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Summary: THe Lord's prayer... seen through the lense of the Spirit!

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Concordia Lutheran Church

- Pentecost 9 July 25, 2010

Living In God’s Providence…

Luke 11:1-13

† IN HIS NAME, JESUS, SON AND SAVIOR †

Dear brothers and sisters in Christ, as we grasp the invitation to place everything that burdens us into our Father in Heaven’s care, may we realize the depth, and height and breadth and width of God’s love for us, revealed in Christ Jesus! AMEN!

Intro – Do we treat God like a rich uncle

His name is William, and in most people’s minds, he is very well off, quite comfortable, even extremely rich. He lives in Massachusetts, has a summer lake-house in New Hampshire, and travels the world first-class. He owns car dealerships and restaurants and even a small chain of banks.

He’s my uncle, my mom’s brother, second born of seven or eight.

I tend not to communicate with him all that much, just a half-dozen to a dozen times in the last ten years. Perhaps its because I am afraid to be seen as a hanger-on, someone who is near because I expect the scraps from his table. And part of it is my own pride, I hate to be put into a position where I think I might “owe” someone, when they freely share something with me. It’s definitely my responsibility, as I take counsel of my own fears. I still remember the reaction, when he learned my son’s name was William, and he asked who I named him after.

Funny thing is, with two grandfathers, 2 uncles, a great uncle, 4 cousins, three mentors and a few friends named William, and my favorite television pastor/priest played by William Christopher, we named my son after…. Me.

Back to Uncle Bill, a nice guy from what I know. Ambitious and intelligent, he has accomplished much in his life. But I don’t know him, and am afraid to open up a relationship with him, less I seem…needy and dependant.

I think, as we look at the Lord’s Prayer this day, a lot of us treat God like I treat my Uncle Bill. We know the relationship is there, at least legally. But we hesitate, not understanding God’s desire for the relationship, and we are afraid to seem like we are dependant, we let our pride get in the way. Communication, which He welcomes, which He urges, which Jesus modeled and taught, and which has been handed down to us, doesn’t occur.

Is It a Matter of Doubt?

One of the challenging things about being in a relationship with another person, is the challenge of trust. To what extent will we trust the other person. How far will we trust ourselves, and allow ourselves to be vulnerable, to depend on others. We know all to well the pain of trusting others, of entrusting our feelings, our emotions, and even our lives. That is difficult for us to do with other people, there are many scars, many fears, and our very culture says be self-determined, self-dependent.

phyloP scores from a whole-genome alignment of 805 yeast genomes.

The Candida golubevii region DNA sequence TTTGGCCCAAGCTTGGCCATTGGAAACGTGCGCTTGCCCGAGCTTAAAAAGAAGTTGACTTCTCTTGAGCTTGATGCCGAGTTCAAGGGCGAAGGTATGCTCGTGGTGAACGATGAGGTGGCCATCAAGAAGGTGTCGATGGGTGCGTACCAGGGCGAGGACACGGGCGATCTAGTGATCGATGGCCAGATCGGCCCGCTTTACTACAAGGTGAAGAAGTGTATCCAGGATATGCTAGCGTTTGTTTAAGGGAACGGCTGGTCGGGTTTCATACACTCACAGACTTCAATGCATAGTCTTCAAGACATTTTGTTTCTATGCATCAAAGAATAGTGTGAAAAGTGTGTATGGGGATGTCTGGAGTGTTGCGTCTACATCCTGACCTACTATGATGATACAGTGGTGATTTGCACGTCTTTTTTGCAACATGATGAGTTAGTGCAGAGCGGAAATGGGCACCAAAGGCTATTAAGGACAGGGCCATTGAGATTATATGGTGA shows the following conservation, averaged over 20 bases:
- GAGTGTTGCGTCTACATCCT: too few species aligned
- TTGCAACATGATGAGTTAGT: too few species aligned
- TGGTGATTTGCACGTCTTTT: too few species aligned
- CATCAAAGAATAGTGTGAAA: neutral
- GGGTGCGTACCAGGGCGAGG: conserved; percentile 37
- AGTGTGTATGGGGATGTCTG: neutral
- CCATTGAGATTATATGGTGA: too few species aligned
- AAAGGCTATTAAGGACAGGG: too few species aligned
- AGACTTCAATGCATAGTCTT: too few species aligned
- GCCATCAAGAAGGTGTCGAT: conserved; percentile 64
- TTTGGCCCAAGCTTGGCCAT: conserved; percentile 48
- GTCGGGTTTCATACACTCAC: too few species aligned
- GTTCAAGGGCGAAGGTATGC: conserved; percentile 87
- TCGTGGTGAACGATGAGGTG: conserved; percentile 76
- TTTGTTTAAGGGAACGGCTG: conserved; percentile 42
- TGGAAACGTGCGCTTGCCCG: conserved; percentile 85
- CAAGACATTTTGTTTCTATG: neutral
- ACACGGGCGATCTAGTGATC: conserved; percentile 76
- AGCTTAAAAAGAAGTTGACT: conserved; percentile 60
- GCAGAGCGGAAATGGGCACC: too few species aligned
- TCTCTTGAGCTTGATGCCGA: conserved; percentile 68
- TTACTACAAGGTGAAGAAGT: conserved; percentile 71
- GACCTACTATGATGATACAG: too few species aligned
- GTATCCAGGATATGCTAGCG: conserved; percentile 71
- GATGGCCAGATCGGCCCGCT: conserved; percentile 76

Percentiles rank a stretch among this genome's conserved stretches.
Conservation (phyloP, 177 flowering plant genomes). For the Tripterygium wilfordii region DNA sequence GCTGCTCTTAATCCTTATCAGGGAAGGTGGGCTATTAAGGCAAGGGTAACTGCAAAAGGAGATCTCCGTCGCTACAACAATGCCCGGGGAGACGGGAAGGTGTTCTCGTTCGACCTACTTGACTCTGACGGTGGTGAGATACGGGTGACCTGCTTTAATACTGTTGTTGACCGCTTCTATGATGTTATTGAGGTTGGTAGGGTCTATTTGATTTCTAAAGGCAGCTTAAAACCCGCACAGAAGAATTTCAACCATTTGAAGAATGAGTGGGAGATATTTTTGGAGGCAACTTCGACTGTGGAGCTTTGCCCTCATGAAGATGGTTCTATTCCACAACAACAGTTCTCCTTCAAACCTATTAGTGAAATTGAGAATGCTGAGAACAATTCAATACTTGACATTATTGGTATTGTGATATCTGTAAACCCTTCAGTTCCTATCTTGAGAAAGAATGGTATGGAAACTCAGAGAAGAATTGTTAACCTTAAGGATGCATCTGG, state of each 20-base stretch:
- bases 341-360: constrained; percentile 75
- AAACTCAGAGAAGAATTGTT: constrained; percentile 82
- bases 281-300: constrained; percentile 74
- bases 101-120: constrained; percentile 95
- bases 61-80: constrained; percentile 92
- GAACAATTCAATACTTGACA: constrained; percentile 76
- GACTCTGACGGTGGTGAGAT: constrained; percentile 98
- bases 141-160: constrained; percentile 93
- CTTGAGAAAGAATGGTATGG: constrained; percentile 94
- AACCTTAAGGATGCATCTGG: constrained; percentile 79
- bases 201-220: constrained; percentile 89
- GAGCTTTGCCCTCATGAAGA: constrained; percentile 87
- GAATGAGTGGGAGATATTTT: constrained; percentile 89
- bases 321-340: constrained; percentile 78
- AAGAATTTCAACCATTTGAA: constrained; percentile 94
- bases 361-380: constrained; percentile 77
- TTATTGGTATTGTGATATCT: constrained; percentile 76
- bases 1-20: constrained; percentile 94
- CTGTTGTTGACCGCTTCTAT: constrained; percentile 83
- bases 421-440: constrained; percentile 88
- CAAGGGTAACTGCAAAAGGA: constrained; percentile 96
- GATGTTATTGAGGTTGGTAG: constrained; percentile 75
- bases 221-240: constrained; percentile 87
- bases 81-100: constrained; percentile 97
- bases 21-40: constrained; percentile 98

I am not sure I understand why, but I think a reluctance to pray comes from the same area – it is a risk, there is potential disappointment, there is probable pain. While we may never admit it, we have our doubts, and wonder is God that wise that we should trust Him without questioning Him, or is He fickle like us?

It’s one thing to trust Him for salvation, for that may seem far off, it is another perhaps to trust Him to forgive our sin, or that He is there, that God the Son, Jesus Christ is truly present in the sacrament.

Or maybe we wonder about our role – do we really matter to Him, do we see ourselves as needy dependents, struggling with wanting to be strong and faithful, and we think that we shouldn’t need to be so whiney, so needy, so…. Childlike and dependent and such a bother.

And weak in faith, challenged by the need to trust, we too often walk away from an invitation. We have walked away from the comfort, the wisdom, the relationship. That is ultimately, the nature of sin, our turning our back on a relationship with the God who calls to us, inviting us into His kingdom, inviting us to be His people, His children, and He to be our God, our Father.

The easiest way to see this in our lives, yes even in the lives who have known God’s love, and have been by His authority, baptized and cleansed and celebrated His presence at His table, is when we treat prayer as a duty, even a noble duty. When we have had the joy of walking daily with God stolen from us, and we are left with seeing this as commanded, another thing to cross off our daily task list.

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